Habibis, Daphne, Maggie Walter & Penny Taylor: To move forward on reconciliation, Australia must recognise it has a race relations problem

Daphne Habibis, Maggie Walter & Penny Taylor

To move forward on reconciliation, Australia must recognise it has a race relations problem‘, The Conversation, 20 September 2016 updated

Our research in Darwin [survey of 474] shows most Indigenous people feel judged, stereotyped and disregarded by white people. Rather than always asking what Indigenous people can do to change the relationship, we need to start asking non-Indigenous people to:

  • consider how their attitudes and behaviour impact on Indigenous people;
  • be open to the possibility that not everything in white culture is desirable or good; and
  • consider what they need to do to engage in equal and respectful relationships.

The research found that

more than 90% of our 474 survey respondents say non-Aboriginal people talk to them as if their views don’t matter. A similar number say white people judge them by stereotypes. Nor is the relationship improving. Three-quarters of survey respondents say race relations are not very good or bad. And nearly 60% rated race relations as worsening over the last decade.

The authors make an important distinction between ‘ “old racism” …, based on arguments about biological differences and manifested in violence and verbal abuse” and ‘ “new racism” [which] rests on notions of cultural inferiority and is manifested in everyday disregard’. They consider examples of this disregard and conclude:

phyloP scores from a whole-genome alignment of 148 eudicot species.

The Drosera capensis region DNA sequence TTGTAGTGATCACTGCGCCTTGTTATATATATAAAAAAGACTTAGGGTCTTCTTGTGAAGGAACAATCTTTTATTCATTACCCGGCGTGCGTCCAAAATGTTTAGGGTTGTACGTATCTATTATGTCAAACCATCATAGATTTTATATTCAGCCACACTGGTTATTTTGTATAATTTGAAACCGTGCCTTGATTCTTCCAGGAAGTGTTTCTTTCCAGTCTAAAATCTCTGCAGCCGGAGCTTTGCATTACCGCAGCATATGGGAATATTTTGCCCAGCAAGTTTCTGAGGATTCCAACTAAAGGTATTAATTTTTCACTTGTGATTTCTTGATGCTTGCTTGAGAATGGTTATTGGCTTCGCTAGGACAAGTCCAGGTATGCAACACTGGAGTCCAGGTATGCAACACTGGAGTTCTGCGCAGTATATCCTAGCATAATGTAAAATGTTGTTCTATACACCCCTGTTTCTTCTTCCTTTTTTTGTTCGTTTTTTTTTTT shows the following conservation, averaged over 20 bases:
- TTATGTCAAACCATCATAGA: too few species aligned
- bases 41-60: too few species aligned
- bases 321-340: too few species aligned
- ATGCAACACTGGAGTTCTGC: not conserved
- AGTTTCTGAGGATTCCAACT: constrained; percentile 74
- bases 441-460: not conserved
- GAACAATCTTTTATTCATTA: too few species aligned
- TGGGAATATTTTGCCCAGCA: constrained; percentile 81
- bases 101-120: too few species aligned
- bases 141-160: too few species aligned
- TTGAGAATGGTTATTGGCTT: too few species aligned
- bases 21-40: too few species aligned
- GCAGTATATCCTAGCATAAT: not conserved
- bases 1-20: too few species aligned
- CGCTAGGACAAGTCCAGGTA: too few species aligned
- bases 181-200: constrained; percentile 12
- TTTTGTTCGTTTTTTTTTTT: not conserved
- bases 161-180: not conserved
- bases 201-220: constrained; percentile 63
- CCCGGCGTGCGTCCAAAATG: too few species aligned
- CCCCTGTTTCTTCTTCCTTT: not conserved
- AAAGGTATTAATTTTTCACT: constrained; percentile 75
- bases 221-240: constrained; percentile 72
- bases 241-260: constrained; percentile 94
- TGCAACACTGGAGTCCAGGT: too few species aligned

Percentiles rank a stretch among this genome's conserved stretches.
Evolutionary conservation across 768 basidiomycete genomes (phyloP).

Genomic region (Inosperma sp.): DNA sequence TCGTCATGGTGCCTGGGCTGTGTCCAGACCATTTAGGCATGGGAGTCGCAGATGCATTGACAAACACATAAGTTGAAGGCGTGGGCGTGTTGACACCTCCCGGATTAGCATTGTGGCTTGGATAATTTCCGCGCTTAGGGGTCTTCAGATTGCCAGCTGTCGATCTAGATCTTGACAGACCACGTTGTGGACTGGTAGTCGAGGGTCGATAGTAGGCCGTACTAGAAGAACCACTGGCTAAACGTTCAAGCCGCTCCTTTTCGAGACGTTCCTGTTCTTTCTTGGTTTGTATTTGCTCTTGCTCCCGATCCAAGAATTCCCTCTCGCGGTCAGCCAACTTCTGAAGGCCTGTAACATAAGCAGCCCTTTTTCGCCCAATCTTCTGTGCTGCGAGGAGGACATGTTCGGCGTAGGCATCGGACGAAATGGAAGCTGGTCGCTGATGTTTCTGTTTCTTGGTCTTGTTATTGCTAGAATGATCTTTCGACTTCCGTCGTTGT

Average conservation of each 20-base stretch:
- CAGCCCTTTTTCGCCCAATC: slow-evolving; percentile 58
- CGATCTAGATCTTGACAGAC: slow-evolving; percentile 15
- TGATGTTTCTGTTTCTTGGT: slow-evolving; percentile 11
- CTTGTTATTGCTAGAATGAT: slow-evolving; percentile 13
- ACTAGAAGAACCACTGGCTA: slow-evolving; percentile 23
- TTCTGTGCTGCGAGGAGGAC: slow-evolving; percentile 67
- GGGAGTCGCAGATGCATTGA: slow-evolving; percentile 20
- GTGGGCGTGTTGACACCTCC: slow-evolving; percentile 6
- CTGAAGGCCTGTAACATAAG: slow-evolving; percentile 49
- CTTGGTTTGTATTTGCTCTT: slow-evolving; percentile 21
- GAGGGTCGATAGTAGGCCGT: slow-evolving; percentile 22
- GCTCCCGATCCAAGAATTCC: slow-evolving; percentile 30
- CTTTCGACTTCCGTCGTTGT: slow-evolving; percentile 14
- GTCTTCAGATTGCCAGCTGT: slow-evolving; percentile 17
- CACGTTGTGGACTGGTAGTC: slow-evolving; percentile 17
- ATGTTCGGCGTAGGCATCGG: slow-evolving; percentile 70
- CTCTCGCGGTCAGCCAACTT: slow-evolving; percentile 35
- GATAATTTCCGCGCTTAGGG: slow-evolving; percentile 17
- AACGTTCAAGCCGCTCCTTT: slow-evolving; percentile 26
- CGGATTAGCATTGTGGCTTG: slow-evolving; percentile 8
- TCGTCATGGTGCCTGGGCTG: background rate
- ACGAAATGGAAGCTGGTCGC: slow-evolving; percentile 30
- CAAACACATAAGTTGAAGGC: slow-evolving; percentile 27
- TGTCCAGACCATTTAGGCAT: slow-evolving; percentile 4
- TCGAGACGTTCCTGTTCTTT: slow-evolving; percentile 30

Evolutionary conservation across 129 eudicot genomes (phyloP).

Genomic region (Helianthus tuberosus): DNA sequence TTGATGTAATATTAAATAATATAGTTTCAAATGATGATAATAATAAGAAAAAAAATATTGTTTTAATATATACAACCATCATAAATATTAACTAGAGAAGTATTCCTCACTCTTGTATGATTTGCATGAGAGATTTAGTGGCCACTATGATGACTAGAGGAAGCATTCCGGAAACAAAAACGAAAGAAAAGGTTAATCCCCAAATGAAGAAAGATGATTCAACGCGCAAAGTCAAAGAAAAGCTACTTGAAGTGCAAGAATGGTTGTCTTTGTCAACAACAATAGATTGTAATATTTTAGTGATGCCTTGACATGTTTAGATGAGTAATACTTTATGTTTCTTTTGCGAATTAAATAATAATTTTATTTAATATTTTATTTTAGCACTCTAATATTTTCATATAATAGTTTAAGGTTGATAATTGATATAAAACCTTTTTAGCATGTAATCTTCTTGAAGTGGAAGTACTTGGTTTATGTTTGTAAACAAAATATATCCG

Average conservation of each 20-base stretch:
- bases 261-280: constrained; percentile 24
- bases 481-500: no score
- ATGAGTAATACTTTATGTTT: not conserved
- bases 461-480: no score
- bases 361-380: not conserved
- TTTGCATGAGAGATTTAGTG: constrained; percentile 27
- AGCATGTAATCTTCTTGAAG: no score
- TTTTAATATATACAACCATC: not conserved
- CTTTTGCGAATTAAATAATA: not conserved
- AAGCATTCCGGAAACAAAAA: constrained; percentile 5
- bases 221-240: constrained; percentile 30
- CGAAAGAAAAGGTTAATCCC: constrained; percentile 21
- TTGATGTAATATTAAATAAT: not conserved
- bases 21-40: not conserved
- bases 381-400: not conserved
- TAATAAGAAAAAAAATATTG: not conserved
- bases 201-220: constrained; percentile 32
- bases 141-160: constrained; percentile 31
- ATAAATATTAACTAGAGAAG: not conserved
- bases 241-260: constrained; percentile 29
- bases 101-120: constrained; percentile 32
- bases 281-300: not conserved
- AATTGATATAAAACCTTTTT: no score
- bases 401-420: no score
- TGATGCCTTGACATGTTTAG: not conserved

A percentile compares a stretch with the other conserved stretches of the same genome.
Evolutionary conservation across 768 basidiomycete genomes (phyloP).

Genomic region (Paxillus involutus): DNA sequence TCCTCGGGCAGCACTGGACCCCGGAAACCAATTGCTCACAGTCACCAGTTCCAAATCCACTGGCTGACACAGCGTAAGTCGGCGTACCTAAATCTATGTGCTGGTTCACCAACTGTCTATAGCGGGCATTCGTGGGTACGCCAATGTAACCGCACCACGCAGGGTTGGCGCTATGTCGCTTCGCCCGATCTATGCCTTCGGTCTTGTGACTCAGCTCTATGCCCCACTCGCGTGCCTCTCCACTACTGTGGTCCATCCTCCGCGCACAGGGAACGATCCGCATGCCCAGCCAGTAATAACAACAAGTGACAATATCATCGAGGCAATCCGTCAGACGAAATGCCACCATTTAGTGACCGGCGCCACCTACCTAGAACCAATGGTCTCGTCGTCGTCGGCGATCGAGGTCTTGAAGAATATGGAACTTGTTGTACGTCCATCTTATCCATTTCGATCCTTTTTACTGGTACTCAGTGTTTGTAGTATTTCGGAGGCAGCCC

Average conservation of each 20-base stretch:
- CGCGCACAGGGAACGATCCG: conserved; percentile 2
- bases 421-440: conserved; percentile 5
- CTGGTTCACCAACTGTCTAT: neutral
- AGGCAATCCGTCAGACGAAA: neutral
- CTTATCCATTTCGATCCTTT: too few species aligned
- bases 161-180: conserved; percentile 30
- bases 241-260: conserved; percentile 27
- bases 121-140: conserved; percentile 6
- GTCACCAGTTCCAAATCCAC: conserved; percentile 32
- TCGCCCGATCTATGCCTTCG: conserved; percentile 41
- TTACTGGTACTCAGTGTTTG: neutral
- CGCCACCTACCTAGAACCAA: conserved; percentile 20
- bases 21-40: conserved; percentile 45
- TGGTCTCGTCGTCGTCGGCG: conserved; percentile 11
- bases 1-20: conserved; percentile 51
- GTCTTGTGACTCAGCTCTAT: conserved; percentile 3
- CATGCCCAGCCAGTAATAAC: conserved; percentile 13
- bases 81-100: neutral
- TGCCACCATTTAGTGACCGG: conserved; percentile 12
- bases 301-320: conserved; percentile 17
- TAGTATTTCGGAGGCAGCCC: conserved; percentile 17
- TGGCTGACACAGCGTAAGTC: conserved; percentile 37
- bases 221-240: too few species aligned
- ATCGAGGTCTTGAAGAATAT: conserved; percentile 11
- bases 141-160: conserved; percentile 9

While it is essential to maintain programs to tackle Indigenous disadvantage, what is missing from the picture is an understanding of the problems caused by white attitudes. White Australia must consider the damage that disregard generates, and understand that from the Aboriginal perspective, white ways are not the only ways, or necessarily the best ways.

Many of our survey respondents expressed a willingness to improve the relationship. But so long as white Australia is resistant to Indigenous inclusion on any terms but its own, it’s hard to see how progress can be made.

Update 1 September 2017: Philosopher Adam Hochman writes in The Conversation about terminology and philosophy around race, racism and diversity.

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